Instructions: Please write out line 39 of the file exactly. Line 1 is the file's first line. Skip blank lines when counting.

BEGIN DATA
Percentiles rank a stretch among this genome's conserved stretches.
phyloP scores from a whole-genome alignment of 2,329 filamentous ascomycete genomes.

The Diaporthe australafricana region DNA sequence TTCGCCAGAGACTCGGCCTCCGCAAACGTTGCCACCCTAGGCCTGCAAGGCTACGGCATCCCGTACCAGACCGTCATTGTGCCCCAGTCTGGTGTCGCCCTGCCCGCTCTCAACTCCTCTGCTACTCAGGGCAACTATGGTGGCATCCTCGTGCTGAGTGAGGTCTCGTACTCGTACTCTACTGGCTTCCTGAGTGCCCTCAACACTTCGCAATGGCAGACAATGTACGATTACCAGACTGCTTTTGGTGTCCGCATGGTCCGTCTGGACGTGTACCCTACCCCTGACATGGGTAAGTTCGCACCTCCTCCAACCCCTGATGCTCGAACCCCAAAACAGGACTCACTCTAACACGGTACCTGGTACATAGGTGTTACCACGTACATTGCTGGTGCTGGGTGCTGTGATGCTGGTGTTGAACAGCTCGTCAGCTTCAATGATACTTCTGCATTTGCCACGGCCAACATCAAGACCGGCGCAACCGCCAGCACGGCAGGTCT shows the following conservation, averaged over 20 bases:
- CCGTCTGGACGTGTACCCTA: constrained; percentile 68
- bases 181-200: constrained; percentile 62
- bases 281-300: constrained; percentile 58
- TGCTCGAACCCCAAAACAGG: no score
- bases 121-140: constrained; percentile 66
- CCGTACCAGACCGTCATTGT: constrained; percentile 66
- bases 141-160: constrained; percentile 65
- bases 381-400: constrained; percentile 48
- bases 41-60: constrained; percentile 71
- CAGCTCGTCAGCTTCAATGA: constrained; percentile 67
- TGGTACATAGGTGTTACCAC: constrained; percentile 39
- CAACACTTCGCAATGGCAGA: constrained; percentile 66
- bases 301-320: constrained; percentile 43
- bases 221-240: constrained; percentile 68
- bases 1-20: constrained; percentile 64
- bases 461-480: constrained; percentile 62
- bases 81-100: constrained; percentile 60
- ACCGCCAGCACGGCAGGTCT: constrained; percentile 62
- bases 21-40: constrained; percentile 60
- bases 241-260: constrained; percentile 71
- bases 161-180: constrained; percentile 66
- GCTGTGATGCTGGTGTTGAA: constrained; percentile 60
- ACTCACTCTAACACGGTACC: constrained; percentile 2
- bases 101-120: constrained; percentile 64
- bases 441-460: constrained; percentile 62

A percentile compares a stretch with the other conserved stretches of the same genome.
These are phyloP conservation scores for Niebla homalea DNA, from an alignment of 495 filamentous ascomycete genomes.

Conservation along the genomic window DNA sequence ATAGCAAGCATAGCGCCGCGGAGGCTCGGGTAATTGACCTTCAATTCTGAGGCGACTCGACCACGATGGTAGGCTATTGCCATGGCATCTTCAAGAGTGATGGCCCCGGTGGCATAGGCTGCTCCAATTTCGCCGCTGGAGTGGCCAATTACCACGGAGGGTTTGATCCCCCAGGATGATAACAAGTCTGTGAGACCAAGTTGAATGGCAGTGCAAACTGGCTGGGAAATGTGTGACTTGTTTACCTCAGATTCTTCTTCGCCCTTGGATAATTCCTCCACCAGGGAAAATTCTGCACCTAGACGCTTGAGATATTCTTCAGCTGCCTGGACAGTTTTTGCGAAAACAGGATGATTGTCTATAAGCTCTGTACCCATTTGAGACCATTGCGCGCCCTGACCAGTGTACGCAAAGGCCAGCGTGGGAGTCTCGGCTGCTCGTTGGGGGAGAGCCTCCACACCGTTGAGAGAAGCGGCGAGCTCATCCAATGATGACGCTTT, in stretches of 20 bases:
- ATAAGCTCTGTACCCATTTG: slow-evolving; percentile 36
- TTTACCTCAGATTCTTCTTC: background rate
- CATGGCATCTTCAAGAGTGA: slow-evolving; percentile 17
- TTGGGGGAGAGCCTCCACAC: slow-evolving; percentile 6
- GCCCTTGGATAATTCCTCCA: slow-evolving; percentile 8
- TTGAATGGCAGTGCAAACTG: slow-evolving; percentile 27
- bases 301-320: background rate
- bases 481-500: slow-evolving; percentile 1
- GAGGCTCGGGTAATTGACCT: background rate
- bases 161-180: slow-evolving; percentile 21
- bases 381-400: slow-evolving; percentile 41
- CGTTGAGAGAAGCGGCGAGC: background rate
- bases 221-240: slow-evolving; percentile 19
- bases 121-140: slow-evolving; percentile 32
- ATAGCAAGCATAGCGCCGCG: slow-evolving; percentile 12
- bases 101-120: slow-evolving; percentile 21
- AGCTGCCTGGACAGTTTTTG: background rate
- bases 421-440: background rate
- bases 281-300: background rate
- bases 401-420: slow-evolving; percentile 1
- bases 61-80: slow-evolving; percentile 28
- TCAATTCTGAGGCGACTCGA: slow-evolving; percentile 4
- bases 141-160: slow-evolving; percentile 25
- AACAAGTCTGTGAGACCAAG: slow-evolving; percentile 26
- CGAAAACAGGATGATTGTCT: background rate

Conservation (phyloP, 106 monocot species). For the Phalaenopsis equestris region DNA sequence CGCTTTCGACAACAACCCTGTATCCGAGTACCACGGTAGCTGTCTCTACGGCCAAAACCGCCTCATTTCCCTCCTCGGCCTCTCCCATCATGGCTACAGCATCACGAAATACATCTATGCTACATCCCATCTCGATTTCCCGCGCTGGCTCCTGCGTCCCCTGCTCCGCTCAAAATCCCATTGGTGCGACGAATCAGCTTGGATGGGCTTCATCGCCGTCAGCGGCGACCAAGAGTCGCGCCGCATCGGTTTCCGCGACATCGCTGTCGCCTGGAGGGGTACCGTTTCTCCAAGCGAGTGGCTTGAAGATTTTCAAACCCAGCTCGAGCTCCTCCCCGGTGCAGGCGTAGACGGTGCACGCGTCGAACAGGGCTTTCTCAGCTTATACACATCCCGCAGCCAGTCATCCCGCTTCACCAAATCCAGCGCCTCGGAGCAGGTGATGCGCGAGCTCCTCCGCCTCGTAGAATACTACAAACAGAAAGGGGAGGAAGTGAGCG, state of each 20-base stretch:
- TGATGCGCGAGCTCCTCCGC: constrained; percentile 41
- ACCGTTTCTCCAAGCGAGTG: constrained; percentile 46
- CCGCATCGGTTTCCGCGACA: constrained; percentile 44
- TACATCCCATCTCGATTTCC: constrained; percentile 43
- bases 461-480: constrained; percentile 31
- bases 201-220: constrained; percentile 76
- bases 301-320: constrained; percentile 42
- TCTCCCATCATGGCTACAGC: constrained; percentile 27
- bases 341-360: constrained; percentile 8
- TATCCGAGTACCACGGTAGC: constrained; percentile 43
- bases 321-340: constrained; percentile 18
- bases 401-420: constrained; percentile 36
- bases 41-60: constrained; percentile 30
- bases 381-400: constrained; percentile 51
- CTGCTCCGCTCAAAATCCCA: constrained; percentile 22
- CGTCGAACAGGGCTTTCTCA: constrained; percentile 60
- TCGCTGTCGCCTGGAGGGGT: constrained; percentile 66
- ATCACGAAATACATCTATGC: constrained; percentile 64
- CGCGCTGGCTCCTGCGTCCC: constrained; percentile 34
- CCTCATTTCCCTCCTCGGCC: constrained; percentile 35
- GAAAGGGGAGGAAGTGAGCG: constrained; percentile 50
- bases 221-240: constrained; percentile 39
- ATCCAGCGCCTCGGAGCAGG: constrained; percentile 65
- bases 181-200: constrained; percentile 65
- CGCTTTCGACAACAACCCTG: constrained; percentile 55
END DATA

- bases 481-500: slow-evolving; percentile 1